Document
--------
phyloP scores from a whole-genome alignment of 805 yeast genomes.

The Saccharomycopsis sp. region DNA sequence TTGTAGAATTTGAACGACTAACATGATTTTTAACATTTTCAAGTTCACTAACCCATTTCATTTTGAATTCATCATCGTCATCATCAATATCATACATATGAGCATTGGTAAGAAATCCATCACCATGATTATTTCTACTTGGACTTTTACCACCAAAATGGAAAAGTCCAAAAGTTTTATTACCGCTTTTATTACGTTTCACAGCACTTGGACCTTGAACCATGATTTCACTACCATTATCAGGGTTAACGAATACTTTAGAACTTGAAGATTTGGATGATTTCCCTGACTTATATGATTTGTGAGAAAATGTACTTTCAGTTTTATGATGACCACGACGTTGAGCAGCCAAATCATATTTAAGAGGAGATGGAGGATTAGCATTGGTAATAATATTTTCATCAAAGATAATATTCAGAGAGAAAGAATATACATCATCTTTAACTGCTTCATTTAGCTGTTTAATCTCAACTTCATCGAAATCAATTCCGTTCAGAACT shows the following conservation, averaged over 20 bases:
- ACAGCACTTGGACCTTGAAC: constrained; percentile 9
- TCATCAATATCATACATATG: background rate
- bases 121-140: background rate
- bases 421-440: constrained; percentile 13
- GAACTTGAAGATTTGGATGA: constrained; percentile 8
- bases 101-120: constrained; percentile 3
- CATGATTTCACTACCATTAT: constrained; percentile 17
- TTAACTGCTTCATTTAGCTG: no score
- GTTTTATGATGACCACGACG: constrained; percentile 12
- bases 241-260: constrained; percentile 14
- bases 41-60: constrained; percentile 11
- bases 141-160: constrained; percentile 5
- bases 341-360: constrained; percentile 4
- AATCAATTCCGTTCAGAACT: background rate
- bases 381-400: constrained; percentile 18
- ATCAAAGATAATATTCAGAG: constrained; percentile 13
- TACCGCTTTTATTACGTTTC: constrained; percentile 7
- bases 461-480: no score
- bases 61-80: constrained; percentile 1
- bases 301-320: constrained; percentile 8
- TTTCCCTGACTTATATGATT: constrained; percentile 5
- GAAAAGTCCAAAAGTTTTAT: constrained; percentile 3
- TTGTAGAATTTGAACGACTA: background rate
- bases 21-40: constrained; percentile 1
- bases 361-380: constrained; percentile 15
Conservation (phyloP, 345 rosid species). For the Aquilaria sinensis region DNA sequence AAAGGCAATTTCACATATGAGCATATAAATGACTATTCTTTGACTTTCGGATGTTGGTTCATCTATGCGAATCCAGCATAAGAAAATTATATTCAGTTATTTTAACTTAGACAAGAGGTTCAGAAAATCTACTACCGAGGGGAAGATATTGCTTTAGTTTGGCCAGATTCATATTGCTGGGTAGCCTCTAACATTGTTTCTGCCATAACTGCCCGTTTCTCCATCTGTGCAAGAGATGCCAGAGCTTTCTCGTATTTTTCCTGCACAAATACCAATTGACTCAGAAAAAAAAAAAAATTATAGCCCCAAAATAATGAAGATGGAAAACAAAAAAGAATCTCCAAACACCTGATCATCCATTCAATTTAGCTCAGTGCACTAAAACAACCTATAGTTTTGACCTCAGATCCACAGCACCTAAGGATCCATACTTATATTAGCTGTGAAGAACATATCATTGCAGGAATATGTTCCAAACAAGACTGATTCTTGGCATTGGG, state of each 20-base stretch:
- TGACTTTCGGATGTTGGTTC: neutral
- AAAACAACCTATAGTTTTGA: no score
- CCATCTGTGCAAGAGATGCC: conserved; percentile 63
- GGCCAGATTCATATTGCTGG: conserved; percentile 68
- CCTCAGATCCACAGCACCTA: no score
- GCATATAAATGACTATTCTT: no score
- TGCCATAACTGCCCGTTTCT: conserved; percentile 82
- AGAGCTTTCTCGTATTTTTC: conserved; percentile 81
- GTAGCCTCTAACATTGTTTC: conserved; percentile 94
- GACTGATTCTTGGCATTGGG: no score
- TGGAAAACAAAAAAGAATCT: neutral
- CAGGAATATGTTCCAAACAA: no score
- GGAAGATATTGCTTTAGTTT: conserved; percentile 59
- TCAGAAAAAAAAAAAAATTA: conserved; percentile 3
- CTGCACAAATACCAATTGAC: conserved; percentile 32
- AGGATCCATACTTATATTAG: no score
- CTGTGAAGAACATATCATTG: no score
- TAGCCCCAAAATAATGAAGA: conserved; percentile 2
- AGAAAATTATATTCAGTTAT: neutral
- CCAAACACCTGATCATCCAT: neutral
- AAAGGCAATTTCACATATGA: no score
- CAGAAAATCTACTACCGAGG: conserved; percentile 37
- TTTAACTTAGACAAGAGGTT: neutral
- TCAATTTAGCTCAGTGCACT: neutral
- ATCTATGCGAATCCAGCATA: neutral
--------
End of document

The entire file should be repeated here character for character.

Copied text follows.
phyloP scores from a whole-genome alignment of 805 yeast genomes.

The Saccharomycopsis sp. region DNA sequence TTGTAGAATTTGAACGACTAACATGATTTTTAACATTTTCAAGTTCACTAACCCATTTCATTTTGAATTCATCATCGTCATCATCAATATCATACATATGAGCATTGGTAAGAAATCCATCACCATGATTATTTCTACTTGGACTTTTACCACCAAAATGGAAAAGTCCAAAAGTTTTATTACCGCTTTTATTACGTTTCACAGCACTTGGACCTTGAACCATGATTTCACTACCATTATCAGGGTTAACGAATACTTTAGAACTTGAAGATTTGGATGATTTCCCTGACTTATATGATTTGTGAGAAAATGTACTTTCAGTTTTATGATGACCACGACGTTGAGCAGCCAAATCATATTTAAGAGGAGATGGAGGATTAGCATTGGTAATAATATTTTCATCAAAGATAATATTCAGAGAGAAAGAATATACATCATCTTTAACTGCTTCATTTAGCTGTTTAATCTCAACTTCATCGAAATCAATTCCGTTCAGAACT shows the following conservation, averaged over 20 bases:
- ACAGCACTTGGACCTTGAAC: constrained; percentile 9
- TCATCAATATCATACATATG: background rate
- bases 121-140: background rate
- bases 421-440: constrained; percentile 13
- GAACTTGAAGATTTGGATGA: constrained; percentile 8
- bases 101-120: constrained; percentile 3
- CATGATTTCACTACCATTAT: constrained; percentile 17
- TTAACTGCTTCATTTAGCTG: no score
- GTTTTATGATGACCACGACG: constrained; percentile 12
- bases 241-260: constrained; percentile 14
- bases 41-60: constrained; percentile 11
- bases 141-160: constrained; percentile 5
- bases 341-360: constrained; percentile 4
- AATCAATTCCGTTCAGAACT: background rate
- bases 381-400: constrained; percentile 18
- ATCAAAGATAATATTCAGAG: constrained; percentile 13
- TACCGCTTTTATTACGTTTC: constrained; percentile 7
- bases 461-480: no score
- bases 61-80: constrained; percentile 1
- bases 301-320: constrained; percentile 8
- TTTCCCTGACTTATATGATT: constrained; percentile 5
- GAAAAGTCCAAAAGTTTTAT: constrained; percentile 3
- TTGTAGAATTTGAACGACTA: background rate
- bases 21-40: constrained; percentile 1
- bases 361-380: constrained; percentile 15
Conservation (phyloP, 345 rosid species). For the Aquilaria sinensis region DNA sequence AAAGGCAATTTCACATATGAGCATATAAATGACTATTCTTTGACTTTCGGATGTTGGTTCATCTATGCGAATCCAGCATAAGAAAATTATATTCAGTTATTTTAACTTAGACAAGAGGTTCAGAAAATCTACTACCGAGGGGAAGATATTGCTTTAGTTTGGCCAGATTCATATTGCTGGGTAGCCTCTAACATTGTTTCTGCCATAACTGCCCGTTTCTCCATCTGTGCAAGAGATGCCAGAGCTTTCTCGTATTTTTCCTGCACAAATACCAATTGACTCAGAAAAAAAAAAAAATTATAGCCCCAAAATAATGAAGATGGAAAACAAAAAAGAATCTCCAAACACCTGATCATCCATTCAATTTAGCTCAGTGCACTAAAACAACCTATAGTTTTGACCTCAGATCCACAGCACCTAAGGATCCATACTTATATTAGCTGTGAAGAACATATCATTGCAGGAATATGTTCCAAACAAGACTGATTCTTGGCATTGGG, state of each 20-base stretch:
- TGACTTTCGGATGTTGGTTC: neutral
- AAAACAACCTATAGTTTTGA: no score
- CCATCTGTGCAAGAGATGCC: conserved; percentile 63
- GGCCAGATTCATATTGCTGG: conserved; percentile 68
- CCTCAGATCCACAGCACCTA: no score
- GCATATAAATGACTATTCTT: no score
- TGCCATAACTGCCCGTTTCT: conserved; percentile 82
- AGAGCTTTCTCGTATTTTTC: conserved; percentile 81
- GTAGCCTCTAACATTGTTTC: conserved; percentile 94
- GACTGATTCTTGGCATTGGG: no score
- TGGAAAACAAAAAAGAATCT: neutral
- CAGGAATATGTTCCAAACAA: no score
- GGAAGATATTGCTTTAGTTT: conserved; percentile 59
- TCAGAAAAAAAAAAAAATTA: conserved; percentile 3
- CTGCACAAATACCAATTGAC: conserved; percentile 32
- AGGATCCATACTTATATTAG: no score
- CTGTGAAGAACATATCATTG: no score
- TAGCCCCAAAATAATGAAGA: conserved; percentile 2
- AGAAAATTATATTCAGTTAT: neutral
- CCAAACACCTGATCATCCAT: neutral
- AAAGGCAATTTCACATATGA: no score
- CAGAAAATCTACTACCGAGG: conserved; percentile 37
- TTTAACTTAGACAAGAGGTT: neutral
- TCAATTTAGCTCAGTGCACT: neutral
- ATCTATGCGAATCCAGCATA: neutral